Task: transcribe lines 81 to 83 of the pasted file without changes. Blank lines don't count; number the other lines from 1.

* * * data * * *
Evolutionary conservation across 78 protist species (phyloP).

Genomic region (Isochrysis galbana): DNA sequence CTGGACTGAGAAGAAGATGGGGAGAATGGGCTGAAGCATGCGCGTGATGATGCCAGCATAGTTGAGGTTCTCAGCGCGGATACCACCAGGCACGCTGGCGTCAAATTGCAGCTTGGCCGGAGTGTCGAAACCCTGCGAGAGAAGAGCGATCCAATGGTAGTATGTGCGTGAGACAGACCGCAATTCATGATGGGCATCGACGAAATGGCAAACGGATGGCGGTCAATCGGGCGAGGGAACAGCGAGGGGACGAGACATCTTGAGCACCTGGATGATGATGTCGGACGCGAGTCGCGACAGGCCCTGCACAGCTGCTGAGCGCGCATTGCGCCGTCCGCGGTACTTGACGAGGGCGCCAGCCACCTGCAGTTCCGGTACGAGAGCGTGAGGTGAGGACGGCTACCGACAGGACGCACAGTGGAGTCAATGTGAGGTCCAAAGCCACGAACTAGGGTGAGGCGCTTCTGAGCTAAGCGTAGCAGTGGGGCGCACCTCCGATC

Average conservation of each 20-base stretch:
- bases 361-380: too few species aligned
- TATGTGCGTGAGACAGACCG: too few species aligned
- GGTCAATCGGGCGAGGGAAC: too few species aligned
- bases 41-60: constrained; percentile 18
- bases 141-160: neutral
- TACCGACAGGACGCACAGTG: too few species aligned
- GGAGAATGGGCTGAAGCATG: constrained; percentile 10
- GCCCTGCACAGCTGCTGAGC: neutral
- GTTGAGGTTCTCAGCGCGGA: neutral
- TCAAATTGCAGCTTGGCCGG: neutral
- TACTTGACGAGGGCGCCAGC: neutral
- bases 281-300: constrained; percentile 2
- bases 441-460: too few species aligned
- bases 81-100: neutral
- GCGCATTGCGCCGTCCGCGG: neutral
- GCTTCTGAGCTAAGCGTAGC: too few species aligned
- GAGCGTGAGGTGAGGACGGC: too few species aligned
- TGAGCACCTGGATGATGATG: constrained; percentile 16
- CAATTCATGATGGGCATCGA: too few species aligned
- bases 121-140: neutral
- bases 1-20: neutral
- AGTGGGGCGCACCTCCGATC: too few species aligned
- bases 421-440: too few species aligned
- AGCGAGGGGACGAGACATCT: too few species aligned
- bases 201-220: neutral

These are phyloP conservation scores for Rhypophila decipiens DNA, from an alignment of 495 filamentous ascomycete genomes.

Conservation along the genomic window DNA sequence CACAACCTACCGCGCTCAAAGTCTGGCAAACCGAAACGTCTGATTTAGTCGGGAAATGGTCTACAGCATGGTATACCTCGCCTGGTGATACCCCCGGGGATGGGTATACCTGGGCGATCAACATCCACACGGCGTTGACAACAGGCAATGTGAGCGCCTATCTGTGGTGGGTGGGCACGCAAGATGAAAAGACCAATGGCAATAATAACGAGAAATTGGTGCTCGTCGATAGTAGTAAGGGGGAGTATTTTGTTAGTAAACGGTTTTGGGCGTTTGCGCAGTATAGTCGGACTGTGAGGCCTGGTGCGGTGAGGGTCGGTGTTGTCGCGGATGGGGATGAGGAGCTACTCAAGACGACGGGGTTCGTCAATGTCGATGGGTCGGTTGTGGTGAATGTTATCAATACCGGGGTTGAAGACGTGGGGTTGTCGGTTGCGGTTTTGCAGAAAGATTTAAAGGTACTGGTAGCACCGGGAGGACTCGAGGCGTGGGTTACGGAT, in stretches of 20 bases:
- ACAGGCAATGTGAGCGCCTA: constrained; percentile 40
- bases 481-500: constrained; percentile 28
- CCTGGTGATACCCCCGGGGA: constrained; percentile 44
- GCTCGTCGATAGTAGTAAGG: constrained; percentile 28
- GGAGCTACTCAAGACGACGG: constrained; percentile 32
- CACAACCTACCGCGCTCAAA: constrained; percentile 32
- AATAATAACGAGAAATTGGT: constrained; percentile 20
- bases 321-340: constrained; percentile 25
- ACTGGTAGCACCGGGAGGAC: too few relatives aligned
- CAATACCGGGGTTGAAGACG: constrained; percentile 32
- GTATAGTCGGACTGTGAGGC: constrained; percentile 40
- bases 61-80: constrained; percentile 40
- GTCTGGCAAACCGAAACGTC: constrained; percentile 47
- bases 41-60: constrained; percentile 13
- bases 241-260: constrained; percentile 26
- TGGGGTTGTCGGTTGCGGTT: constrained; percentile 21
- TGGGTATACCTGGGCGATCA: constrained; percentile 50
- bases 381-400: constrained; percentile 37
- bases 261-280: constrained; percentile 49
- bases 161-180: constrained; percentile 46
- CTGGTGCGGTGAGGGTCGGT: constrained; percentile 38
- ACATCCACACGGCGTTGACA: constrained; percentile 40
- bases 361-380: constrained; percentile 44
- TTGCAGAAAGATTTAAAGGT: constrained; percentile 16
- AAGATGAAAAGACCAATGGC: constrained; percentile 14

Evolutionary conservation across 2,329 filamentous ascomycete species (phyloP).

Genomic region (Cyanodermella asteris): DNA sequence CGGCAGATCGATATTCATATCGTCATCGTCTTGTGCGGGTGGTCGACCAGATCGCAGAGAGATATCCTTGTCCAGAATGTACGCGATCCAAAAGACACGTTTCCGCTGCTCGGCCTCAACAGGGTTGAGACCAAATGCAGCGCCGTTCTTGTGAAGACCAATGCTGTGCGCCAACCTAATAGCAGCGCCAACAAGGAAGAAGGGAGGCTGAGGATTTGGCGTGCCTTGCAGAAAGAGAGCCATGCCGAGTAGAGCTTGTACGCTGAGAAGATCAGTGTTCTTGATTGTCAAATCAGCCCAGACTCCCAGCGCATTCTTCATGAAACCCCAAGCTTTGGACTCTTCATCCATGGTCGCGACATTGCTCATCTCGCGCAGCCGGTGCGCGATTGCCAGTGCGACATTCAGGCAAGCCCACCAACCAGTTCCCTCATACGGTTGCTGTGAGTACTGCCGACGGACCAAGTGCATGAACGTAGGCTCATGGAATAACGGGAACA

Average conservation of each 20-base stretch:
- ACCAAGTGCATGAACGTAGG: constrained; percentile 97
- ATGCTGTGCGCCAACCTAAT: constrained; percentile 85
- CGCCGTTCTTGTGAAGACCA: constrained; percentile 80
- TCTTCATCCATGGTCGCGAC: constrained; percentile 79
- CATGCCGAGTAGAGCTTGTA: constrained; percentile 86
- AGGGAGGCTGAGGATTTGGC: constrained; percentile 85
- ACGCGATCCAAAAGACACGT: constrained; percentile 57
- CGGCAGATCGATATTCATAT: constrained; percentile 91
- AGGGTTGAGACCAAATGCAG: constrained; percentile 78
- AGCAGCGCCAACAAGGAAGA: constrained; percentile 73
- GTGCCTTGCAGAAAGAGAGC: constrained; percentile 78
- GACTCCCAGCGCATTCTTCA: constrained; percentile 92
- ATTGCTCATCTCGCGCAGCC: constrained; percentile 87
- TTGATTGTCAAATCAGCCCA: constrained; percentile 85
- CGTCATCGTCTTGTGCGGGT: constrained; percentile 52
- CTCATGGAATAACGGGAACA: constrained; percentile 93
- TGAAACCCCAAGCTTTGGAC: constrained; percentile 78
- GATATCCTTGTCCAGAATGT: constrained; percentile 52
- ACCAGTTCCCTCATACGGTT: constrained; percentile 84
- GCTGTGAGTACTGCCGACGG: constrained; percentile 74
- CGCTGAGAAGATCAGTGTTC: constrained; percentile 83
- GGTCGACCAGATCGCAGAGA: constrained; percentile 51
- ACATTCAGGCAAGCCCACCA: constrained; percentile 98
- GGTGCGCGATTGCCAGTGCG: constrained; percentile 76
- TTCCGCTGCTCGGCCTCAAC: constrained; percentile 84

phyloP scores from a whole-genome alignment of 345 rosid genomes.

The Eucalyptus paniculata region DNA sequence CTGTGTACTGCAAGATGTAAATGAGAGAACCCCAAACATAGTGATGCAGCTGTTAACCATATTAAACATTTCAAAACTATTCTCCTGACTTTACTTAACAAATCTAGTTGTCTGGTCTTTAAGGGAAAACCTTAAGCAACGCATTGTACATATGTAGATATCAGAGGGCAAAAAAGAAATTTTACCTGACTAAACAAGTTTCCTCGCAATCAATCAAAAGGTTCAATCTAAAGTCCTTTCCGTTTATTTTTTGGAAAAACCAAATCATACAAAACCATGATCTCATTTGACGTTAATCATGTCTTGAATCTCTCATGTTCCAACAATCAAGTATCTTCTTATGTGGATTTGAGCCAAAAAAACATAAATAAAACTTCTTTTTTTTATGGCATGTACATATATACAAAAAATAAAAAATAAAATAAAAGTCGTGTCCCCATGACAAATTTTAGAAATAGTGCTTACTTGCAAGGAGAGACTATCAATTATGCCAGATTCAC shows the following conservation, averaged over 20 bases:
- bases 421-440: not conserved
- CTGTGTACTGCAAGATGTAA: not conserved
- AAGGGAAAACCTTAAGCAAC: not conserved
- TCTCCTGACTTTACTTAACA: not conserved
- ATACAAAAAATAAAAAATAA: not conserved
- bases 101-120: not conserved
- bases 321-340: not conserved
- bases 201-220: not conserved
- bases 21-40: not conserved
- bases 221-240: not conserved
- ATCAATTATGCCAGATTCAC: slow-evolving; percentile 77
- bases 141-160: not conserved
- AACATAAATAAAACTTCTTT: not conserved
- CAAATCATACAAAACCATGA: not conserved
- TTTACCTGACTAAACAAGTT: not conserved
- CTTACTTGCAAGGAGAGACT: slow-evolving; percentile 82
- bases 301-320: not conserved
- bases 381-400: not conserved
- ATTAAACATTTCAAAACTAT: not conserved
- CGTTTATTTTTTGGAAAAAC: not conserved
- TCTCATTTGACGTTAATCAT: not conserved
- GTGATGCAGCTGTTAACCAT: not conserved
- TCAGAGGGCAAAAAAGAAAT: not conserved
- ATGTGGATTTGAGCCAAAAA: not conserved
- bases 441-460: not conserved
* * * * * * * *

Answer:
- ACATTCAGGCAAGCCCACCA: constrained; percentile 98
- GGTGCGCGATTGCCAGTGCG: constrained; percentile 76
- TTCCGCTGCTCGGCCTCAAC: constrained; percentile 84